Poly(lactide-co-glycolide) (PLGA) foams and PLGA/titanium dioxide (TiO2) nanoparticle-filled composite foams (porosity > 90%) were produced by thermally induced solid–liquid phase separation (TIPS) and subsequent solvent sublimation. The scaffolds exhibit bimodal and anisotropic pore structures, with tubular macropores (approximately 100 μm in diameter) interconnected by a network of micropores. Quasi-static compression testing and dynamic mechanical analysis were carried out and the results were correlated to the microstructure observed by SEM, confirming the strong anisotropic behaviour of the foams. A study of the collapse mechanism of the foams porous structure revealed that when compressed in the main pore direction, the scaffolds failure mechanism involves an initial “accommodation” of large regions of the porous structure, followed by the collapse of individual pores in different modes. The bioactivity of the scaffolds was demonstrated by immersion in simulated body fluid (SBF) for up to 28 days. Formation of hydroxyapatite crystals on the scaffold surface was confirmed by X-ray diffraction analysis.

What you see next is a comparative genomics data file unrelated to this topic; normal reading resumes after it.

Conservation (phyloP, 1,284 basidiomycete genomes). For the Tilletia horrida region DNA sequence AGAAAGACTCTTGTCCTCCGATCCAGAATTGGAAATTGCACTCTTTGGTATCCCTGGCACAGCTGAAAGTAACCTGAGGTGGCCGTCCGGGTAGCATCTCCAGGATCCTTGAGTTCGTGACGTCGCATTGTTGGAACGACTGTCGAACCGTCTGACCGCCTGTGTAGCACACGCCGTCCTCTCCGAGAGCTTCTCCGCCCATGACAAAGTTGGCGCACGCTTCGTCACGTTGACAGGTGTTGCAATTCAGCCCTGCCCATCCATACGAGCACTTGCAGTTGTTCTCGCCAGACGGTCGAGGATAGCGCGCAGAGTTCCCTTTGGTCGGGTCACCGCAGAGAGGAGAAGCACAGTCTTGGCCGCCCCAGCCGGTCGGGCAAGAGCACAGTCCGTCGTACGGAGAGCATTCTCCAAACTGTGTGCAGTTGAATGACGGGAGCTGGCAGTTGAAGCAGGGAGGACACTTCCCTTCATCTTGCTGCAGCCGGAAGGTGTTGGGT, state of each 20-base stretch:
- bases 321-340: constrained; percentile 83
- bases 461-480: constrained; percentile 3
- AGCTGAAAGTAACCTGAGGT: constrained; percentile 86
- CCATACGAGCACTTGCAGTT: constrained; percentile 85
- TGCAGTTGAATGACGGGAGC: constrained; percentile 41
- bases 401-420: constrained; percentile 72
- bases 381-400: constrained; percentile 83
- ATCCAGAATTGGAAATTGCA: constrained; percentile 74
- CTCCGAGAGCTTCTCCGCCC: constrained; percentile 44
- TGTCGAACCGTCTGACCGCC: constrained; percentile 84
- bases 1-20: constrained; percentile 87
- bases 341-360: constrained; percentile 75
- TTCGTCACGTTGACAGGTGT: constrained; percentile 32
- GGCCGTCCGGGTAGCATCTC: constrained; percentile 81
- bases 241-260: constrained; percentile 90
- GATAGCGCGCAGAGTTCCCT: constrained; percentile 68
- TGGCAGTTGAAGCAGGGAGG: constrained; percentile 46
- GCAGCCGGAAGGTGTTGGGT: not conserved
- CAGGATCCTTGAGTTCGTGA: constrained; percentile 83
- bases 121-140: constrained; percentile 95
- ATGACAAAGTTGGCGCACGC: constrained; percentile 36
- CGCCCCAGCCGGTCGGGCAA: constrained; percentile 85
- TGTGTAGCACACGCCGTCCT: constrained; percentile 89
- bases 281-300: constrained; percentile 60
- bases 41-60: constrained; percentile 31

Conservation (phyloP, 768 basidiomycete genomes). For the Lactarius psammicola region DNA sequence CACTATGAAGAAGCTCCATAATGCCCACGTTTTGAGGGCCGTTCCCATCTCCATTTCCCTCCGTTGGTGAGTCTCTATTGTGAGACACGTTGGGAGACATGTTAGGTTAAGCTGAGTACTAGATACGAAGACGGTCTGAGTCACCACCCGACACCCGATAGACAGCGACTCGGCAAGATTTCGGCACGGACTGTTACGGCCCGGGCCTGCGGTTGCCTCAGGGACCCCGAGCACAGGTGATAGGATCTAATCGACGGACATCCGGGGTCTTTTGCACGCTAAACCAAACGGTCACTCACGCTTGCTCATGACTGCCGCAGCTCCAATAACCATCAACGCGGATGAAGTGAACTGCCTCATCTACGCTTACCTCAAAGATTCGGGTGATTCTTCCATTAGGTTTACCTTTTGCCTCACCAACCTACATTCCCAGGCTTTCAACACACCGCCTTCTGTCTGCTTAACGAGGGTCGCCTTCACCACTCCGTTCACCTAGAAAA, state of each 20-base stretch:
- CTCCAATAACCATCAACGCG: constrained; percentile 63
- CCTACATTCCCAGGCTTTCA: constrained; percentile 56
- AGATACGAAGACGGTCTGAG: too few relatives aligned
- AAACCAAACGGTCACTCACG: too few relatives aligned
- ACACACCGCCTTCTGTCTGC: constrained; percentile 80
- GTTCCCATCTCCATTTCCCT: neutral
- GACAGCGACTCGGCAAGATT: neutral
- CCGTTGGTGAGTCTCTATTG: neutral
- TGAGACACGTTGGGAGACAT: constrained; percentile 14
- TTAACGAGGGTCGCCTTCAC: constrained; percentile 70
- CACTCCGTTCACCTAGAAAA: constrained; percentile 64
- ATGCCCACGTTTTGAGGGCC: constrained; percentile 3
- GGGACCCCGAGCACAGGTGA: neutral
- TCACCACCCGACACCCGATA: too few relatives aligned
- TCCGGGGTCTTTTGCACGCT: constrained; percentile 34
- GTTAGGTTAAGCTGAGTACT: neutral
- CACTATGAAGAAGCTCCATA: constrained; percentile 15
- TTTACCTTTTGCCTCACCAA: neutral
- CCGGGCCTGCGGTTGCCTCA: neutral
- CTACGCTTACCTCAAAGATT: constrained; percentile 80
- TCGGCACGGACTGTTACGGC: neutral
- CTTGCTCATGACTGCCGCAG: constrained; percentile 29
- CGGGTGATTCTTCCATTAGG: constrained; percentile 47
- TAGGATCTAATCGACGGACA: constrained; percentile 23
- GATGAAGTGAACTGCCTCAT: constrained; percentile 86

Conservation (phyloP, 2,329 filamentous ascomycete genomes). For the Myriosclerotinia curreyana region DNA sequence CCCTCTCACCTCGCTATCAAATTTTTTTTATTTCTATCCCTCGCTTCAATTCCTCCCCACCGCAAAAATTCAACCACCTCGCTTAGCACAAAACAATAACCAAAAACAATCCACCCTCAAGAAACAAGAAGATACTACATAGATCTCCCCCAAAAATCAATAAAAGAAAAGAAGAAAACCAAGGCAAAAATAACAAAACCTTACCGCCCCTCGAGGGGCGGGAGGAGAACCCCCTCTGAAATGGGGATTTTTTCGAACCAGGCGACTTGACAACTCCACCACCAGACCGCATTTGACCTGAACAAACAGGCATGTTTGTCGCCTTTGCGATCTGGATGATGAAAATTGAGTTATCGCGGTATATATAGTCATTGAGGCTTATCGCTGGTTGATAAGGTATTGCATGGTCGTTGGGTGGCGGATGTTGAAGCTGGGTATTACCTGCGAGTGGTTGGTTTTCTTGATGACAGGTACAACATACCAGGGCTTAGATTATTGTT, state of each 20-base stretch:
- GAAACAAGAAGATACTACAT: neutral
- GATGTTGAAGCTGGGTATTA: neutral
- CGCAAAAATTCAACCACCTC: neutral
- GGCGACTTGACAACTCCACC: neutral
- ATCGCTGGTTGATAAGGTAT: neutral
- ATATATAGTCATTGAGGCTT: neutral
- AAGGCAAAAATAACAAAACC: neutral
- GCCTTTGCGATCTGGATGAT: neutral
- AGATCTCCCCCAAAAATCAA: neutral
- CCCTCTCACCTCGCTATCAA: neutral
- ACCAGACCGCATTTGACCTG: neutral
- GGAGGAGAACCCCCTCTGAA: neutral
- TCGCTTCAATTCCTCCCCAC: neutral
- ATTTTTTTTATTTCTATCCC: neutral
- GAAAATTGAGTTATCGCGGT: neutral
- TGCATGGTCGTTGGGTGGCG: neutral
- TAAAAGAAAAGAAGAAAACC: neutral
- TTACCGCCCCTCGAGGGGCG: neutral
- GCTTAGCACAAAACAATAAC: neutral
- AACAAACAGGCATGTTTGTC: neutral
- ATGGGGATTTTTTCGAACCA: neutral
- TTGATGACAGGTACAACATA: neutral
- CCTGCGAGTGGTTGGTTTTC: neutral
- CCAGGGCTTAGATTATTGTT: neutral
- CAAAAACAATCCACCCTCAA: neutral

This article originally appeared in Composites Science and Technology 67, 2007, Pages 1139-1147.